Dueling Gaza protests at UCLA draw hundreds as USC sees peaceful demonstration

Thousands demonstrate in support of Israel as pro-Palestinian counterprotesters surround them at UCLA. (Safi Nazzal)

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Demonstrators supporting and opposing Israel over the war in Gaza clashed in a large and noisy but mostly peaceful assembly at UCLA on Sunday, shouting slogans and pulling at police barricades not far from where pro-Palestinian students have maintained a tent encampment for days.

Hundreds of demonstrators gathered on the grass at UCLA’s Dickson Court, waving banners, listening to speeches and sometimes yelling obscenities at one another. Reporters witnessed minor scuffles, but organizers had come armed with private security, and ended the demonstration with a call for attendees to leave peacefully. Campus police showed up at 2:30 p.m.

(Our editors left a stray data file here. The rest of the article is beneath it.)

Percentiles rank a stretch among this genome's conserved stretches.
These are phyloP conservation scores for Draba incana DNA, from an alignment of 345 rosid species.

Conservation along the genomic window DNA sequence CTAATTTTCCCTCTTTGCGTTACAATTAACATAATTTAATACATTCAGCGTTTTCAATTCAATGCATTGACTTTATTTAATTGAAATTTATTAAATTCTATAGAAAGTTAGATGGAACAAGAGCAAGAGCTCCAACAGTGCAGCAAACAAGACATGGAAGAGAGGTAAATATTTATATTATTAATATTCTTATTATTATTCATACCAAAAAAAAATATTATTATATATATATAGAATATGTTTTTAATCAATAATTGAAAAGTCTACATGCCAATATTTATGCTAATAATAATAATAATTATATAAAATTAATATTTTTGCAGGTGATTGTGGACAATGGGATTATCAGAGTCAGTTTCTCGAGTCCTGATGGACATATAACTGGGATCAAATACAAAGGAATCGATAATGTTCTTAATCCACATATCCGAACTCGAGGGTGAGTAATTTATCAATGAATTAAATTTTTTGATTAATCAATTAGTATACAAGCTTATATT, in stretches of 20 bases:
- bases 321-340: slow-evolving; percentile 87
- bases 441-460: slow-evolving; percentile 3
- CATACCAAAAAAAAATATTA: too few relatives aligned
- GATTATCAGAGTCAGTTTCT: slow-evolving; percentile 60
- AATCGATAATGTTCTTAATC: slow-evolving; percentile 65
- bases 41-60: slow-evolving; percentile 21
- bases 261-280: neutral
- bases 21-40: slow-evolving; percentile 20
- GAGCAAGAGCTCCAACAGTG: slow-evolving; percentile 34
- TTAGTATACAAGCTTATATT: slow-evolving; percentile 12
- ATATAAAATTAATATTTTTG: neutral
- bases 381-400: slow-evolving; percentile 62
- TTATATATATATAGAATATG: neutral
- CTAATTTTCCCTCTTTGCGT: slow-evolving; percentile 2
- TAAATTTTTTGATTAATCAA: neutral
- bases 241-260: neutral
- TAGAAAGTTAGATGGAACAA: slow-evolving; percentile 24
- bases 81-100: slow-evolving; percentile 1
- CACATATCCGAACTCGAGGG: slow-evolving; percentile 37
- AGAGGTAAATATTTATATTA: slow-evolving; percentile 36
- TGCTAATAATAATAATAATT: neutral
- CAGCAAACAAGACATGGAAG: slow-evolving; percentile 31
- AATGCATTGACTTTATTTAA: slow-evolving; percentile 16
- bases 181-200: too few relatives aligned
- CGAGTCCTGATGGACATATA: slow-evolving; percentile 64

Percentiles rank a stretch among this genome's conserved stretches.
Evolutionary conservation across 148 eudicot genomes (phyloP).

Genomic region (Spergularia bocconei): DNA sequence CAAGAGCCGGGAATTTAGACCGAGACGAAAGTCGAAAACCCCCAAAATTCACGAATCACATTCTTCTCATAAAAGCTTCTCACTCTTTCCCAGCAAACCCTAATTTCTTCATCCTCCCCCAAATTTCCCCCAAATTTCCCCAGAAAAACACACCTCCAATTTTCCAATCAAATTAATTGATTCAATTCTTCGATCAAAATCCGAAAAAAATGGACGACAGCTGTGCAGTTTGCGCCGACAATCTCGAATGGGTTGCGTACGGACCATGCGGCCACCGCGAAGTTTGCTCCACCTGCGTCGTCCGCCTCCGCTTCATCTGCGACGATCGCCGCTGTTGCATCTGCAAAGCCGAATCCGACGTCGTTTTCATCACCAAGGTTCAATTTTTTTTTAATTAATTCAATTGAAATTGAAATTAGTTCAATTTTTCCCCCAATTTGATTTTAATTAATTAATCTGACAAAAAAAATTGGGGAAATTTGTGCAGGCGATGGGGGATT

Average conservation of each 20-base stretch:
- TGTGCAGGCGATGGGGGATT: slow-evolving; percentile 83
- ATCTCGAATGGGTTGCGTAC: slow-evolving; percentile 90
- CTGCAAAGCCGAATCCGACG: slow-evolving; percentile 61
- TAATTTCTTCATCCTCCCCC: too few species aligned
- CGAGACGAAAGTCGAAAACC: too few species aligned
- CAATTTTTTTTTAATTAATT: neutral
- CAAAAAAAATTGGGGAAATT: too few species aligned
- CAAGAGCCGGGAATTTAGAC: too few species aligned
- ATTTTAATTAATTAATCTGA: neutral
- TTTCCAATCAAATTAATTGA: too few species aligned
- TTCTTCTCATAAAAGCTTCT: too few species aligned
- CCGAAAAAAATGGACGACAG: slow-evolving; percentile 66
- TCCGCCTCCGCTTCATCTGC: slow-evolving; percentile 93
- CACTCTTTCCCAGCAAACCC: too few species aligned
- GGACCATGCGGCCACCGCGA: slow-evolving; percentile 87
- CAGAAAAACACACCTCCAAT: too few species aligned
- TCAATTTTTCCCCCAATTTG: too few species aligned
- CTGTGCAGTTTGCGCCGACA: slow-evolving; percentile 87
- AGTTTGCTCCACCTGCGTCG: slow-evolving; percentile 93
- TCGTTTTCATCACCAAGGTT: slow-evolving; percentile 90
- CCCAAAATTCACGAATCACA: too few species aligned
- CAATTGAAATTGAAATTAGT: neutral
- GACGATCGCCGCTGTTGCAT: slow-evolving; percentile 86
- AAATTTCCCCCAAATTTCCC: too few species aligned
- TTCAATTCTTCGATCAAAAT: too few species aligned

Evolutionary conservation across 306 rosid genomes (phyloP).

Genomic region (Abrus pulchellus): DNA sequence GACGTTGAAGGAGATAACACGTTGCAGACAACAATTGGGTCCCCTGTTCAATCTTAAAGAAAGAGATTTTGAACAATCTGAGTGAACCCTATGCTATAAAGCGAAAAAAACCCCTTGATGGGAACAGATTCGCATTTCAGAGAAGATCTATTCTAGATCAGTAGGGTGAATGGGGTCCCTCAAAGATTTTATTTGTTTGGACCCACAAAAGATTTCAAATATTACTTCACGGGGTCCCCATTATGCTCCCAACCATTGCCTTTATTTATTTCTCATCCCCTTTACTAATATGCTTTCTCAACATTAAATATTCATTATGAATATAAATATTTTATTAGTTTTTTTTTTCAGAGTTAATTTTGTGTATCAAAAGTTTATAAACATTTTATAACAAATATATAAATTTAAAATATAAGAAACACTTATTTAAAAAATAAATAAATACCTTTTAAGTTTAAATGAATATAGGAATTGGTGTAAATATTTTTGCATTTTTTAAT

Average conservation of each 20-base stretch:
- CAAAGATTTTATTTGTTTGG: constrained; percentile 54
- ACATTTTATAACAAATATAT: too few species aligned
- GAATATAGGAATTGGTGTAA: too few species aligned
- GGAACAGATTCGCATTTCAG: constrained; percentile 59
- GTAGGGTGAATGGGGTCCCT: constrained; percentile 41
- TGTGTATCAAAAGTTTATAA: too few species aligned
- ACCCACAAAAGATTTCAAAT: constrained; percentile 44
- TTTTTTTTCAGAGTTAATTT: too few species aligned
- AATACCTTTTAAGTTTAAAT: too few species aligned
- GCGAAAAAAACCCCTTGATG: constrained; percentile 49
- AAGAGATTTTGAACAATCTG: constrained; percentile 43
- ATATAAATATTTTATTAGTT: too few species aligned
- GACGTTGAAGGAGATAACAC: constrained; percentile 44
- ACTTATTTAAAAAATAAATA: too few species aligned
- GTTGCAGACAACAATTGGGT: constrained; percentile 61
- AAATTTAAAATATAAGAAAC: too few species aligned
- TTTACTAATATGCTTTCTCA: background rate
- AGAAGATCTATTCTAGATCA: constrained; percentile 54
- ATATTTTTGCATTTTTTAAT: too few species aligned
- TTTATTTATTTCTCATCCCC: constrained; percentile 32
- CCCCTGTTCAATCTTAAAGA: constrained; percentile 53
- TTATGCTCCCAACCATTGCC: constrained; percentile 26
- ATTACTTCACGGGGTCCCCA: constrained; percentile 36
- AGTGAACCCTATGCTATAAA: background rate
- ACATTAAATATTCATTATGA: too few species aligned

The protest came one day after police were called in at USC, where pro-Palestinian protesters returned with tents and reestablished an encampment in Alumni Park, days after 93 people were arrested in campus demonstrations.

People hold U.S., Israeli and Palestinian flags in a crowd.
Darren Levaton of Las Vegas, holds up a flag as demonstrators rally for Israel as pro-Palestinian supporters surround them at UCLA.
(Robert Gauthier / Los Angeles Times)

At UCLA, supporters draped in Israel’s flag and waving smaller U.S. and Israel flags made their way to the front of a screen set up on the lawn by organizers of the rally, held to protest a similar pro-Palestinian encampment. To one side, group of men and women in kaffiyeh scarves linked arms, attempting to block access to the stage, demonstrators screaming and shouting even as speeches started.